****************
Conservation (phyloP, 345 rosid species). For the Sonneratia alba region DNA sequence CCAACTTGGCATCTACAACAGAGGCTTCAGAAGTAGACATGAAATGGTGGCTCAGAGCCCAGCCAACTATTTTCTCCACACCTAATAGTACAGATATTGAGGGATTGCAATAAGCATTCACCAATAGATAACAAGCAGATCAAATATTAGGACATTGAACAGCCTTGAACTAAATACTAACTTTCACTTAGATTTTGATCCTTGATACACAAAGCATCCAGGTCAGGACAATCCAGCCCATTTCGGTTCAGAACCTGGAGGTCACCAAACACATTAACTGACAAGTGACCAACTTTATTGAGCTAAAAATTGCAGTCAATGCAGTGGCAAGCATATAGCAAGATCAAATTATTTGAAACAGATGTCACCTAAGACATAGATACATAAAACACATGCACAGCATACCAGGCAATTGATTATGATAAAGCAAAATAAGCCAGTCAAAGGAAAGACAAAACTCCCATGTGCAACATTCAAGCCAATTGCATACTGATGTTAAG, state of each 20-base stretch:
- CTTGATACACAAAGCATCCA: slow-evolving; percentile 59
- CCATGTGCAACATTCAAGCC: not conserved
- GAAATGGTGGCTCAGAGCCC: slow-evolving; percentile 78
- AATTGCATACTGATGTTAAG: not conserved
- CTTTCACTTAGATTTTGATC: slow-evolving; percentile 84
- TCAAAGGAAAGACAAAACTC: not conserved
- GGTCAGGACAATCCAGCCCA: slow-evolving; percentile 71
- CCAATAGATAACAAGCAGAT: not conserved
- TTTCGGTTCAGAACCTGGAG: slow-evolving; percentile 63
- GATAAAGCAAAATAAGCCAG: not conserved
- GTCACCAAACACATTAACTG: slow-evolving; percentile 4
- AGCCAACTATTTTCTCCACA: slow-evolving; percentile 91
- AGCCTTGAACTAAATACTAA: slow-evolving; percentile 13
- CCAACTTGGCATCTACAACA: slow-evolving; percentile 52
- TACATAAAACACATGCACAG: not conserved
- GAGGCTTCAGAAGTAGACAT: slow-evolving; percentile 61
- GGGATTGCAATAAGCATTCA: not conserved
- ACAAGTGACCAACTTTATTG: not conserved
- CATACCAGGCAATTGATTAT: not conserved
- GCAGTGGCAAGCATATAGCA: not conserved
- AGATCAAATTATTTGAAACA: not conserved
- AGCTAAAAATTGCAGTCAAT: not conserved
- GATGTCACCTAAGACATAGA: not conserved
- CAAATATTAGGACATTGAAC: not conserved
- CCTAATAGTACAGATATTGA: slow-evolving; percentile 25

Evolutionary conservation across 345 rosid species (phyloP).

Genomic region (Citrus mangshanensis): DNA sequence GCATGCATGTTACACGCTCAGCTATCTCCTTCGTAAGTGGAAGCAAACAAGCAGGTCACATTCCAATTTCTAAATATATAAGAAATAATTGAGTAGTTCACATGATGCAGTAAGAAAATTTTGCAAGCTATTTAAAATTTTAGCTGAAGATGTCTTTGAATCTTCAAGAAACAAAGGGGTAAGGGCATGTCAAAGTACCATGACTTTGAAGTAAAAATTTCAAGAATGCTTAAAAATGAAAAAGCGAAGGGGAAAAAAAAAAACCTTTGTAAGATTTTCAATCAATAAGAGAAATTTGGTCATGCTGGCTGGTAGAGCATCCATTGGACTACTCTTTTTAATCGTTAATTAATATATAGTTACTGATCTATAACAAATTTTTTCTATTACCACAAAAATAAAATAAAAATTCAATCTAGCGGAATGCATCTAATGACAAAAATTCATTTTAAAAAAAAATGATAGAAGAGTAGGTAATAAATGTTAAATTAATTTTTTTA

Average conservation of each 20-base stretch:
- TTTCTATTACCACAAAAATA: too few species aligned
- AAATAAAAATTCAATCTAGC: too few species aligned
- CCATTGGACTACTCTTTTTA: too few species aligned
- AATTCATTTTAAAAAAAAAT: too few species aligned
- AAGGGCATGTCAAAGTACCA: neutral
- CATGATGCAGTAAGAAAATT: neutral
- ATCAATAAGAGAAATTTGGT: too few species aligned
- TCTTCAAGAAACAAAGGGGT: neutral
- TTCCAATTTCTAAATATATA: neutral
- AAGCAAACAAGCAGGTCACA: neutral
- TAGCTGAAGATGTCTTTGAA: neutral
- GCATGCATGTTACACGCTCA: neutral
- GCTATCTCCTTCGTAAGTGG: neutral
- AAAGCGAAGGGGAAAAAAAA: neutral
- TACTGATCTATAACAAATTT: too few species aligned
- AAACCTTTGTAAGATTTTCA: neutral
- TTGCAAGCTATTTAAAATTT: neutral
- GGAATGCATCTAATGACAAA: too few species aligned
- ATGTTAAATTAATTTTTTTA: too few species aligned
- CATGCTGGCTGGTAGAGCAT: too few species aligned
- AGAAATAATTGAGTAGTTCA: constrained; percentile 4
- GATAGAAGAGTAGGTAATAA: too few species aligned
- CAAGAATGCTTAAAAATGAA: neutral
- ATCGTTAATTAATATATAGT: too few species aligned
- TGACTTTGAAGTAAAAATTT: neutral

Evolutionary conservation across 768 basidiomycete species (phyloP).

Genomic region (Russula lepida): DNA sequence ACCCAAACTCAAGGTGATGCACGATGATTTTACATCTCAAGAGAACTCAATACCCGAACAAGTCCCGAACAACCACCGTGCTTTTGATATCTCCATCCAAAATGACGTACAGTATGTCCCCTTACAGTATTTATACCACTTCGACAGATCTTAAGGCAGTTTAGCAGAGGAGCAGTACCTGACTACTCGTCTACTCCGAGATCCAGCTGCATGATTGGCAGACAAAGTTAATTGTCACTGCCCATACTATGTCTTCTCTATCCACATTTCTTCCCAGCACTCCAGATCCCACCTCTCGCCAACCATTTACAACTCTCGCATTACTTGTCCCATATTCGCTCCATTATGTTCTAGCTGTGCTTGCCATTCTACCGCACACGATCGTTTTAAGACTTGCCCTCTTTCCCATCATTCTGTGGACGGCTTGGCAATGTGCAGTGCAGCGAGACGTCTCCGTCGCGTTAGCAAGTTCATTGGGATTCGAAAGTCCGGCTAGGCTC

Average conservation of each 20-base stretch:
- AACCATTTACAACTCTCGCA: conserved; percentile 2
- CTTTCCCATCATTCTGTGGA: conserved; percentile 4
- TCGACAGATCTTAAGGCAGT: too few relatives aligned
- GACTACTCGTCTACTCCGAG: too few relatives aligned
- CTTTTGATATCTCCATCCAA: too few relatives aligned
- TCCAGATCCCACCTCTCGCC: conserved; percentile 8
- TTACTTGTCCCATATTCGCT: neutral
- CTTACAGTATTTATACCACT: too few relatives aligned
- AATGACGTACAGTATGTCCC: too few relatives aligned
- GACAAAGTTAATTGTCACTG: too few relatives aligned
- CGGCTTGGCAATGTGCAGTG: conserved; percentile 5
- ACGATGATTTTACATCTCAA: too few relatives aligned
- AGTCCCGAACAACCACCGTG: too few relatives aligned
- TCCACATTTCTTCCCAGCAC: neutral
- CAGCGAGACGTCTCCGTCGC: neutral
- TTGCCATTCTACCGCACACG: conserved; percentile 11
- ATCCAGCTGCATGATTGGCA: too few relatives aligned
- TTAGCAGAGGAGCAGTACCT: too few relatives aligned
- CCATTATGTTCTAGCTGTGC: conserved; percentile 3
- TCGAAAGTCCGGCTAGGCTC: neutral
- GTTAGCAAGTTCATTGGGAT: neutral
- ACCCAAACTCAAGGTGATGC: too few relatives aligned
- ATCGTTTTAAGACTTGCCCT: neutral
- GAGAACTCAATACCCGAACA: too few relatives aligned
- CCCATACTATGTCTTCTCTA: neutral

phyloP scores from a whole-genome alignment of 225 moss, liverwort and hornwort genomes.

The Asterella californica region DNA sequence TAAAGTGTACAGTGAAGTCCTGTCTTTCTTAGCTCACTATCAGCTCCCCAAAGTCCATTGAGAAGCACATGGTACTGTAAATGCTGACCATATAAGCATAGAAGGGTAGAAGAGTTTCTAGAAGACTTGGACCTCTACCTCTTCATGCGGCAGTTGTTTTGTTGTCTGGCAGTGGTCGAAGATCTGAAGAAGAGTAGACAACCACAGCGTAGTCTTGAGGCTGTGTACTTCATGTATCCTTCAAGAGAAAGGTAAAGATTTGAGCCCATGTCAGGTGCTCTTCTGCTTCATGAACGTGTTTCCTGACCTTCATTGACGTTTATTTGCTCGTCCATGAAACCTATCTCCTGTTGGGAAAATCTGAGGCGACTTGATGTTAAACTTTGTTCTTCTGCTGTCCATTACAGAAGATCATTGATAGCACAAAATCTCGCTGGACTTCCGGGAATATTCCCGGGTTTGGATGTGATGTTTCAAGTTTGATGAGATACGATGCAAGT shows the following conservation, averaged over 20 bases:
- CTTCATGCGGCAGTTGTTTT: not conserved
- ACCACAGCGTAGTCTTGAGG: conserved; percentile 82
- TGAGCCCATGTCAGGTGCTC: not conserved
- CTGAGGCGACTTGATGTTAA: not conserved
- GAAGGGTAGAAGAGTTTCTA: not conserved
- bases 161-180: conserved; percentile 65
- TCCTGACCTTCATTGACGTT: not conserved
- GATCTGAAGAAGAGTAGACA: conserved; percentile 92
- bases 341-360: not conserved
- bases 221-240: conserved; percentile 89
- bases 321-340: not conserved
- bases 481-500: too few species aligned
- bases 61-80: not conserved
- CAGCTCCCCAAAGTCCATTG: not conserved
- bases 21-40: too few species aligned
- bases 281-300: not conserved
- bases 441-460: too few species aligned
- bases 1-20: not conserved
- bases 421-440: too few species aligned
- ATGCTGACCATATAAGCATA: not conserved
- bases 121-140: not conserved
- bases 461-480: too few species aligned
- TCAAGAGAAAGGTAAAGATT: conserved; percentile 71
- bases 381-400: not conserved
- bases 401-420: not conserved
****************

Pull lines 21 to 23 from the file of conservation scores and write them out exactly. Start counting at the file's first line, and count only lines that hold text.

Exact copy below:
- GCAGTGGCAAGCATATAGCA: not conserved
- AGATCAAATTATTTGAAACA: not conserved
- AGCTAAAAATTGCAGTCAAT: not conserved